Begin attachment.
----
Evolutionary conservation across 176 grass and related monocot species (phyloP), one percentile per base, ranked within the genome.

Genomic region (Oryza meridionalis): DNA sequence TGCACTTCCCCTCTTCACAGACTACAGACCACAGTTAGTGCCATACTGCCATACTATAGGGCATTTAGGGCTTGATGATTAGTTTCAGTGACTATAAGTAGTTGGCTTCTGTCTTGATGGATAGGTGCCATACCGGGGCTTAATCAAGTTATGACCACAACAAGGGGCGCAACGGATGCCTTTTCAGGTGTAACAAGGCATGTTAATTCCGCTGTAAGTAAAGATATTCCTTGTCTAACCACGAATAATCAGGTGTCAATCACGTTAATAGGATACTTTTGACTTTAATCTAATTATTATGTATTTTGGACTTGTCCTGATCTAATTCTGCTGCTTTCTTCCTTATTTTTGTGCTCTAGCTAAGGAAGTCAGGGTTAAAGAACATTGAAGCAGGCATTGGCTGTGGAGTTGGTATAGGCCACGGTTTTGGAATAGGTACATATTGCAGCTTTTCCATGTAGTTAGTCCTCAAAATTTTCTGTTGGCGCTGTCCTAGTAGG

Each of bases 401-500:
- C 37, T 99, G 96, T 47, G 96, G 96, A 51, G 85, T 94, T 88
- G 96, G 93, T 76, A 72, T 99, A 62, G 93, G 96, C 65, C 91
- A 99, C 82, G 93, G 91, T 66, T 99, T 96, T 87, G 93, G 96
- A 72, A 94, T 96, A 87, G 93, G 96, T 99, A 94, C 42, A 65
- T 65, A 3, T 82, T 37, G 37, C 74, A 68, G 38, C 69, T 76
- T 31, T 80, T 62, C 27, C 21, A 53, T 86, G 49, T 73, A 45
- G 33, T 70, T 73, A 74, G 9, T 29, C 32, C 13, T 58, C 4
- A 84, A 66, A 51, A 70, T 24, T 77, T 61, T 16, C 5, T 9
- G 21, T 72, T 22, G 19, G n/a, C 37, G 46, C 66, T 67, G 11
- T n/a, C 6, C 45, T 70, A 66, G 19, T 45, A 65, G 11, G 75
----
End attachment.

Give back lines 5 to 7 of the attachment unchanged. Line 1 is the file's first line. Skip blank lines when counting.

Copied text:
- G 96, G 93, T 76, A 72, T 99, A 62, G 93, G 96, C 65, C 91
- A 99, C 82, G 93, G 91, T 66, T 99, T 96, T 87, G 93, G 96
- A 72, A 94, T 96, A 87, G 93, G 96, T 99, A 94, C 42, A 65